Internal Reliability and Criterion Validity of the Revised Subscales at Year 5 and 6
The extent to which all the items in a subscale measure the same concept or construct was good based on the Cronbach’s α estimates ranging from 0.70 to 0.85. The variances explained by the EFA models at year 5 and 6 were 58.8 and 56.6%, respectively (Tables 1, 2). Table 3 shows the association between the revised subscales at year 5 and 6 with the child weight status (underweight, normal weight and overweight) at 6 years of age, after adjustment for maternal ethnicity. Higher enjoyment of food and lower slowness in eating subscale scores at year 5 and 6 were associated with the child overweight status at year 6. Higher desire to drink subscale scores at year 6 was also associated to child overweight. Sensitivity analysis conducted in the subset of n = 375 subjects show similar significant associations at both 5 and 6 years of age (Supplementary Table 4).
Table 3. Comparison between CEBQ revised subscales scores at ages 5 (n = 653) and 6 (n = 445) years with overweight, normal weight, and underweight status of children at 6 years adjusted for maternal ethnicity using ANCOVA (analysis of covariance).
In this study, we assessed the validity of the original eight-factor structure of the CEBQ (Wardle et al., 2001) in an Asian Singaporean cohort study in mothers of children aged 5 and 6 years old, and found it to be a poor fit. EFA revealed a revised 6-factor structure when the CEBQ was administered to mothers of children aged 5 and 6 years, respectively, which provided a more appropriate solution for our sample. The cumulative variance explained in our cohort was comparable to studies reported previously (Sleddens et al., 2008; Santos et al., 2011; Svensson et al., 2011). At ages 5 and 6 years old, higher scores of enjoyment of food and lower scores of slowness in eating was associated with overweight status in children aged 6, which provide evidence of criterion validity.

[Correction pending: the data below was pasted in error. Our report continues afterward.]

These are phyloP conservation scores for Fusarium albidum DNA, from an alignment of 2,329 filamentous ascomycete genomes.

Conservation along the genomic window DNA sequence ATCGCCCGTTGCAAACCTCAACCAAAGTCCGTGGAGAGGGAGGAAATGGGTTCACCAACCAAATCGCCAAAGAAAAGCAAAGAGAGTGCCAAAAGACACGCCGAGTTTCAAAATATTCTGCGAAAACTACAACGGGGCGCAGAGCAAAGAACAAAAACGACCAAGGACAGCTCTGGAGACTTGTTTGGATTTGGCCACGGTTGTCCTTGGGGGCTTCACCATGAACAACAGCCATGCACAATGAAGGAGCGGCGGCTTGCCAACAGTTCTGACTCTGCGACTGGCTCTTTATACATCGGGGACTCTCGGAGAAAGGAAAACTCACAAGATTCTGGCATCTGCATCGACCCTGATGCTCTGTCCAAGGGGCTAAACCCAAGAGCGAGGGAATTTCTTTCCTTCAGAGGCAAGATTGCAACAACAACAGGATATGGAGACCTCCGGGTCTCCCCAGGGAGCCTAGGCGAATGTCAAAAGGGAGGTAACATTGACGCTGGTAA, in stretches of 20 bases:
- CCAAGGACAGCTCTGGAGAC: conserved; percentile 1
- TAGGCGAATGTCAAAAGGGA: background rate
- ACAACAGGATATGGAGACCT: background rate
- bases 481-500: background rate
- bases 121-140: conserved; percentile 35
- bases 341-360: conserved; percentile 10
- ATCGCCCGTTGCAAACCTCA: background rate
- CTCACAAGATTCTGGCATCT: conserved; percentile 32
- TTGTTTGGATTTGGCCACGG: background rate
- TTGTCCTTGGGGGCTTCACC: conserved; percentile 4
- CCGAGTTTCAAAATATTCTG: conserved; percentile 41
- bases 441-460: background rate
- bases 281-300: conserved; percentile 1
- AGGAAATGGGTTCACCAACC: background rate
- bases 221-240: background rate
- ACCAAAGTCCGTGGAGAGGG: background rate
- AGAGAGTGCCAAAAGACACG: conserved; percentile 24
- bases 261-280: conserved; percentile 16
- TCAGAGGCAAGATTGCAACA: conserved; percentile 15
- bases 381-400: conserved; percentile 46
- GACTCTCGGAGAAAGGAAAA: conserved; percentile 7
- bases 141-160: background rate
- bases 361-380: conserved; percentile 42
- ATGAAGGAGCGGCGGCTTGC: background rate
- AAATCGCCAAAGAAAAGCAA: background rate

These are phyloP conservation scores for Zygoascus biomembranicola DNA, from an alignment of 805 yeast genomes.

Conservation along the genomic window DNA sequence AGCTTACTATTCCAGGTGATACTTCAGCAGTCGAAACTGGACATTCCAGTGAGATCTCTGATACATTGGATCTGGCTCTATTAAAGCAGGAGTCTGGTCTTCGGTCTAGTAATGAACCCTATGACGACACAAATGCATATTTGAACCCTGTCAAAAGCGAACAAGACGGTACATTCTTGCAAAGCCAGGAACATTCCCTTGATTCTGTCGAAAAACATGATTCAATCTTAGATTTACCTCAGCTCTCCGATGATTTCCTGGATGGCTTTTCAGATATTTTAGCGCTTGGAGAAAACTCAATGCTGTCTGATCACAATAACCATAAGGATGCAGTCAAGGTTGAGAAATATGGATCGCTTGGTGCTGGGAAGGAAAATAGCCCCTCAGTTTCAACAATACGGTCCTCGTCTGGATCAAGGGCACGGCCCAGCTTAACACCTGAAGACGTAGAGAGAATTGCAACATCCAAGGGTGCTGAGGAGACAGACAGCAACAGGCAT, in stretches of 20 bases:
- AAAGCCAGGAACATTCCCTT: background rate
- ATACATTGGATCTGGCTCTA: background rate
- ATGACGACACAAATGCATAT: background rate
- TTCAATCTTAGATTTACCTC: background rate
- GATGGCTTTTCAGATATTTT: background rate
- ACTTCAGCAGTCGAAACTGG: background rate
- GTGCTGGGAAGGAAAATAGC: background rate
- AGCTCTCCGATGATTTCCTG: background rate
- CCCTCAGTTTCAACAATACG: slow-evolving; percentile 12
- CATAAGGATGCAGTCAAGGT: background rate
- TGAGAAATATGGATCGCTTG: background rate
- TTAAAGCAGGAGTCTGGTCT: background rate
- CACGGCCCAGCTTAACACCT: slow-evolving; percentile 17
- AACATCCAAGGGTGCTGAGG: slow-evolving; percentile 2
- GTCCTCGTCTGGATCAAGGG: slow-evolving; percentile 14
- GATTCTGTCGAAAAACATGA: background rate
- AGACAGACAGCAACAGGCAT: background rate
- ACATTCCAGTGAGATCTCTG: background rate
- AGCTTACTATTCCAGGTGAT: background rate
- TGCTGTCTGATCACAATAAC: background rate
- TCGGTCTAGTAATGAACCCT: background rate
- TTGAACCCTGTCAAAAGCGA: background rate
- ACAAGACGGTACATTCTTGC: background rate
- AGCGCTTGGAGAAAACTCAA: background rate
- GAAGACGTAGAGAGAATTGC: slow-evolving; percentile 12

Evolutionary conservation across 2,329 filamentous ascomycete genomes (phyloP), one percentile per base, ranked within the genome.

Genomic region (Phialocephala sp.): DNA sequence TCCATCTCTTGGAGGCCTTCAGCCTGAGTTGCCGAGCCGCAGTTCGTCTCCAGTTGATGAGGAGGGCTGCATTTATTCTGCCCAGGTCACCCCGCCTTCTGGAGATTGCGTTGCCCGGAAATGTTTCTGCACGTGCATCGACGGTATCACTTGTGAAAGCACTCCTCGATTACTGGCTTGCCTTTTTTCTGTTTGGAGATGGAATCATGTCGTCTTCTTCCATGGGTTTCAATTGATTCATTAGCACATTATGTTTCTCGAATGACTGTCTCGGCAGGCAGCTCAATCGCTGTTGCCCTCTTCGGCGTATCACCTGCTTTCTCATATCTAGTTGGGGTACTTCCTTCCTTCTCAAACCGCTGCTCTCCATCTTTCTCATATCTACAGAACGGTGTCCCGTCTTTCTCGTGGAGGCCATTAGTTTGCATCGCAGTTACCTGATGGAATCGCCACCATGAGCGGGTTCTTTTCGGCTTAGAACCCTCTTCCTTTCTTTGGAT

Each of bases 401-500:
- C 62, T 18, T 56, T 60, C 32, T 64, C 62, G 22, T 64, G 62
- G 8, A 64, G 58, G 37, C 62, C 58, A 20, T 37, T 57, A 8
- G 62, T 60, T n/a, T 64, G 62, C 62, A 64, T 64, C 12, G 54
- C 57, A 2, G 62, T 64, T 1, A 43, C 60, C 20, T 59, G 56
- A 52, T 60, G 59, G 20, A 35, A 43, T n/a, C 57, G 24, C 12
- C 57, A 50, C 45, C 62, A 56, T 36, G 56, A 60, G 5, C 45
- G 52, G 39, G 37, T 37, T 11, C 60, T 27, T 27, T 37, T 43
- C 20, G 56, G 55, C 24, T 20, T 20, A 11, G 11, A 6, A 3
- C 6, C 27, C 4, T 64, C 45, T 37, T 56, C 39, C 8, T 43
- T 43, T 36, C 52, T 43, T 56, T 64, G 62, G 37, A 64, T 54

In this study, the enjoyment of food subscale captured in children aged 5 and 6 years was positively associated with overweight in children aged 6. At both time points, the enjoyment of food subscales merged with items from the food responsiveness subscale “My child is always asking for food”, “Given the choice, my child would eat most of the time” and “Even if my child is full up she/he finds room to eat his/her favorite food”, and one item from the satiety responsiveness subscales which was “My child has a big appetite” at both ages 5 and 6. These results from the EFA were consistent with our previous findings at age 3 (Quah et al., 2017), suggesting that the parents in our cohort are consistent with their interpretation of these items across the years. Furthermore, enjoyment of food was the only food approach subscale with scores that were consistently associated with higher BMI at all time points studied in children aged 3 (Quah et al., 2017), 5 and 6 years in our cohort. The direction of this association also concurs with previously reported studies (Sleddens et al., 2008; Viana et al., 2008; Webber et al., 2009; Santos et al., 2011). Interestingly, desire to drink which has been associated with consumption of sugar sweetened beverages (Sweetman et al., 2008) was only associated with child overweight at age 6, but not at younger ages (Quah et al., 2017). This observation could reflect the increase in consumption of sugar sweetened beverages in older children (Sweetman et al., 2008) which was subsequently associated with weight gain.